University of Tasmania
Gowing_whole_thesis_ex_pub_mat.pdf (3.71 MB)

Workplace support and disaster preparedness for health professionals and hospital support staff in three Australian hospitals : how can managers best facilitate and support disaster preparedness for the hospital workforce?

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posted on 2023-05-28, 12:29 authored by Gowing, J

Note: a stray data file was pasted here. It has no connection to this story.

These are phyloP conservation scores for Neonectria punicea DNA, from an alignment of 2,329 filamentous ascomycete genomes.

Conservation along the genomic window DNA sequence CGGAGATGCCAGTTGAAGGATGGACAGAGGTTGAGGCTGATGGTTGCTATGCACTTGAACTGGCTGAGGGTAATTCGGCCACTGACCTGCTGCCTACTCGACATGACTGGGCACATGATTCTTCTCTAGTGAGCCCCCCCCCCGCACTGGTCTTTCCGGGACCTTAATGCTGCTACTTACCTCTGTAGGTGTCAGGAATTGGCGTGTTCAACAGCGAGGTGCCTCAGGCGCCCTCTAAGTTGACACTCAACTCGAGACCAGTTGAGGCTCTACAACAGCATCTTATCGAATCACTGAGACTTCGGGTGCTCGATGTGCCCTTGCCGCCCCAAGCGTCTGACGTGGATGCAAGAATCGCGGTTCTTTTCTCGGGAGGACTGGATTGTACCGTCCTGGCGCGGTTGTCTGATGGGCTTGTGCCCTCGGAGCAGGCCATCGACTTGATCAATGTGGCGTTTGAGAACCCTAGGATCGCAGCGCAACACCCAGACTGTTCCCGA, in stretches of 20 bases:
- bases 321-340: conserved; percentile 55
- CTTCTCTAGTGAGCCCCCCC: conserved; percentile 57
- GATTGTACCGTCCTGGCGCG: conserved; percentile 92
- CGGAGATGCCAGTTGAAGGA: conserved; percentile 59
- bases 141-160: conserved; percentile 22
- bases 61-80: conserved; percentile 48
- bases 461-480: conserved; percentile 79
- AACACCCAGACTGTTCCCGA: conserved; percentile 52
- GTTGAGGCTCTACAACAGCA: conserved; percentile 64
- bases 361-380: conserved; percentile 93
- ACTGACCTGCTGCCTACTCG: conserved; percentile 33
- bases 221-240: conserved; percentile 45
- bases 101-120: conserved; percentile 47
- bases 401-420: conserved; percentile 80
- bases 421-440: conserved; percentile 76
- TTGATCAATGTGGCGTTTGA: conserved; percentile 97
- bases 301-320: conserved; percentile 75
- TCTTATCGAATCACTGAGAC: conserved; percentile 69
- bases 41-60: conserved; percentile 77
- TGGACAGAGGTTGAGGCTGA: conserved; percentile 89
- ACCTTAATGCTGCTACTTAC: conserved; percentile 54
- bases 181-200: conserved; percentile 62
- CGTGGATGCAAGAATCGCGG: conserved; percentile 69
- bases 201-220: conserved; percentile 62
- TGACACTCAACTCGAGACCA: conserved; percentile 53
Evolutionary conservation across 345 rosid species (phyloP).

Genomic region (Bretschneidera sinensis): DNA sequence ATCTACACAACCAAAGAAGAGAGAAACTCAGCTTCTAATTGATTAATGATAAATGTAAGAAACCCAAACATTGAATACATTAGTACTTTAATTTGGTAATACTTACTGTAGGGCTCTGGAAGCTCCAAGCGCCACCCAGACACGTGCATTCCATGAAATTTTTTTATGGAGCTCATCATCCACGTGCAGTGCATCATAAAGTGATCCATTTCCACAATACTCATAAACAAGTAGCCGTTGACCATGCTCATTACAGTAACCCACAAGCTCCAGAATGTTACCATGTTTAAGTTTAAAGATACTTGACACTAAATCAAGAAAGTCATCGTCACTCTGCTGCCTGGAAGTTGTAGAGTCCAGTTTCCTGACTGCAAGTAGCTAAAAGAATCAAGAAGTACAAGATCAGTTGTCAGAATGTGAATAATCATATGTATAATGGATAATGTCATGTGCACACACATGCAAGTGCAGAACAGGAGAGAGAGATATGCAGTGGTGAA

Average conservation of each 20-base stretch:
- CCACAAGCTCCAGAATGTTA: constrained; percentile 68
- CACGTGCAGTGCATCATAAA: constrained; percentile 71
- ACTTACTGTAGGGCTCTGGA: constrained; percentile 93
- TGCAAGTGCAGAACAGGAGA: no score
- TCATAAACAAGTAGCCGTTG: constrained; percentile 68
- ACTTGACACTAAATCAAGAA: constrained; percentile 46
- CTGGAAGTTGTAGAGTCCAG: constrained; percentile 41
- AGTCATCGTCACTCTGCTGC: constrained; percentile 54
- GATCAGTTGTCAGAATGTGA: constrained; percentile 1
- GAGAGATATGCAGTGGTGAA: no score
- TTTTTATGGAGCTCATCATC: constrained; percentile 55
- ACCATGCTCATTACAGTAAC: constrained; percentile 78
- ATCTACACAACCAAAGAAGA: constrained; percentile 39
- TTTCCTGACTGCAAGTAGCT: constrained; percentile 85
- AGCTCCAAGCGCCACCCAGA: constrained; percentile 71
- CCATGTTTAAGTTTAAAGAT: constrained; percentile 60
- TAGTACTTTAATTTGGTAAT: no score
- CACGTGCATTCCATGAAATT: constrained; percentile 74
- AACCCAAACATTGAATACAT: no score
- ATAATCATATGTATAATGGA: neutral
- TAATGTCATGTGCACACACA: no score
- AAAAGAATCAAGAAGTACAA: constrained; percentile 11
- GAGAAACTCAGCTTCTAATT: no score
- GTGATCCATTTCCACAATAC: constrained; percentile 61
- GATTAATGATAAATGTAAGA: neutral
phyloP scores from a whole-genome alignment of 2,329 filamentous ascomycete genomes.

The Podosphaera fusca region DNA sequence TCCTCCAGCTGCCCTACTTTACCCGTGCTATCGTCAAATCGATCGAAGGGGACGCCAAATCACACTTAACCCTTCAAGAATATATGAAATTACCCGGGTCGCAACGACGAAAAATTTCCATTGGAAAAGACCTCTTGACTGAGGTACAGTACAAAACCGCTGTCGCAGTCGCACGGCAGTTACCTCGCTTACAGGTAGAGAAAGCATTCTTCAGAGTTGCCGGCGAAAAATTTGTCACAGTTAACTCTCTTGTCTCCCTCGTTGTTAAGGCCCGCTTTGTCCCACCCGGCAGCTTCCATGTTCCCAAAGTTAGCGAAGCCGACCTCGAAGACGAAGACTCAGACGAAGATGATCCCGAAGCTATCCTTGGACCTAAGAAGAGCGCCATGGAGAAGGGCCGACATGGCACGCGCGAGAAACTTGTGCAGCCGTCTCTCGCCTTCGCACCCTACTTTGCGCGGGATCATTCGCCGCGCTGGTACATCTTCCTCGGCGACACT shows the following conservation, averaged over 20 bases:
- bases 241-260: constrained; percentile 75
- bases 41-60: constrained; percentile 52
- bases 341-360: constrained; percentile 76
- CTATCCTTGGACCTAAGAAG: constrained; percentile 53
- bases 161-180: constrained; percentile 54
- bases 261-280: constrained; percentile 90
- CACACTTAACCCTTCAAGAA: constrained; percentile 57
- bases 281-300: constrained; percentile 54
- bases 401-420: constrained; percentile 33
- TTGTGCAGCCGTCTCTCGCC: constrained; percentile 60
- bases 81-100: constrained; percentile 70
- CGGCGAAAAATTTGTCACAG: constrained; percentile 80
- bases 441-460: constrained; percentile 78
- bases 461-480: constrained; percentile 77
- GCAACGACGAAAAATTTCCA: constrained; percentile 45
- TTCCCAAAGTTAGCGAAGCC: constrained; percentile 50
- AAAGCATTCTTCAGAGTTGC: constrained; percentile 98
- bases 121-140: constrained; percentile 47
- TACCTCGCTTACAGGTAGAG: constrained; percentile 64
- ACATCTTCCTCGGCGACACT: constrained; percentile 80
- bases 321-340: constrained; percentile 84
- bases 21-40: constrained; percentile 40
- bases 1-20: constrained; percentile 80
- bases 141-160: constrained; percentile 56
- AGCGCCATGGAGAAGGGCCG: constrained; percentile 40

Health professionals and hospital support staff have a critical obligation to prepare their response and provide health care, to minimise morbidity and mortality resulting from disasters. Despite an increased focus on disaster preparedness research in the last two decades, there is still much to learn about how health professionals and hospital support staff can best prepare for disasters. Previously published studies focussed on a single convenience sample of nurses or medical practitioners and show that all methods of preparation lead to improved outcomes. However, there is a paucity of research that explores preferences for and the most effective methods of disaster preparedness. Studies that extend to include allied health professionals and hospital support staff participants find that these individuals also benefit from disaster preparedness education. Published research currently demonstrates that many health professionals are not adequately prepared for disasters and indicate a reticence to attend work during disasters. The lack of understanding of the preferred methods of disaster preparedness is particularly relevant to participants other than medical and nursing professionals, because few studies have included allied health professionals or hospital support staff as participants. This research explored how members of the hospital workforce believe they can best be supported by hospital management to prepare for disasters. A critical component of disaster preparation is how to facilitate attendance at work and provision of care or services during disasters. Participants were purposively selected based on their role or experience in disaster preparation or response. The study employed an interpretivist paradigm to explore the participants' perspectives about which methods of disaster preparedness are most effective and preferred. Case study design was used to examine the knowledge gap concerning the most effective method of disaster preparedness. Three case hospitals located in the Greater Sydney area, were selected due to their role in preparing and responding to disasters, their different funding models and geographical locations. The case study design enabled the comparison of differences and similarities across the settings and the impact on workforce perspectives. For each case, six allied health professionals, two medical practitioners and two registered nurses participated in a semi- structured interview; and up to ten support staff participated in focus groups at each case hospital (a total of 55 participants). An interview and focus group question and discussion guide were developed, based on the findings from the literature review and input from local disaster managers. Interview and focus groups data were broadly categorised into four knowledge categories: 1. Methods, content and resources of preparedness, 2. Duration and frequency, 3. Likelihood to participate in disasters, 4. Learnings from actual disasters and other information. These data were then descriptively coded to outline the views of each participant. The Multiple Case Study Analysis framework by Stake (2006) was used to guide the data analysis, including thematic analysis, comparing the data between cases and identification of the findings. The four key findings were: 1. In recognition of their essential roles during disaster responses, allied health professionals and hospital support staff must be included in disaster planning and disaster plans. 2. Factors that increase the decision to be absent from work include: whether the disaster is considered to be dangerous, when there is little understanding of their responsibilities, or when they believe the hospital's preparation is not adequate. Understanding roles and responsibilities is a positive influence likely to support attendance at work, even when a disaster could be perceived as dangerous. 3. The preferred and most effective method of disaster preparedness is practical learning, combined with other methods of preparation. Online learning as the major (or only) mode of disaster preparation was unpopular. 4. Inadequate resources dedicated to disaster preparedness at hospitals, limits the ability of managers to support staff to prepare for and deliver care during disasters. Available resources affect the method, duration and who is included in disaster preparation at the hospital. This study found there is a need for disaster preparedness in hospitals to be reviewed. It is critical to evaluate the extent to which allied health and hospital support staff are included, or feel included in disaster planning, alongside medical practitioners and nurses. Additionally, allied health professionals and hospital support staff should be included as participants in disaster planning and preparation research. These two actions will close the existing gap in disaster preparation knowledge. To maximise attendance at work, measures need to be taken so staff understand their disaster roles. It is important health professionals and hospital support staff comprehend their contribution to a disaster response and know the hospital has an effective plan incorporating their roles for specific disasters. The disaster plan, policies and resources should also promote staff protection and safety. Site or occupation specific differences exist, and disaster planning must include strategies to understand what information and resources are needed by the workforce and how this should be provided. Practical disaster preparation is essential for all staff. This preparation can be supported by other forms of learning, although, online learning in isolation should not be used to deliver most of the learning to staff. Resources are required to ensure all staff can participate in practical and other disaster preparedness, so that this is not substituted by more cost-effective methods, particularly online learning. Staff need to believe the hospital has adequate resources, including educational preparation or training, staff, plans and equipment to safely work during disasters and to provide care, preserving life in the community. The key findings of this research contribute to the evidence that, health professionals and hospital support staff must be supported to undertake effective methods of disaster preparedness, so the hospital workforce are prepared to meet the needs of the community during disasters.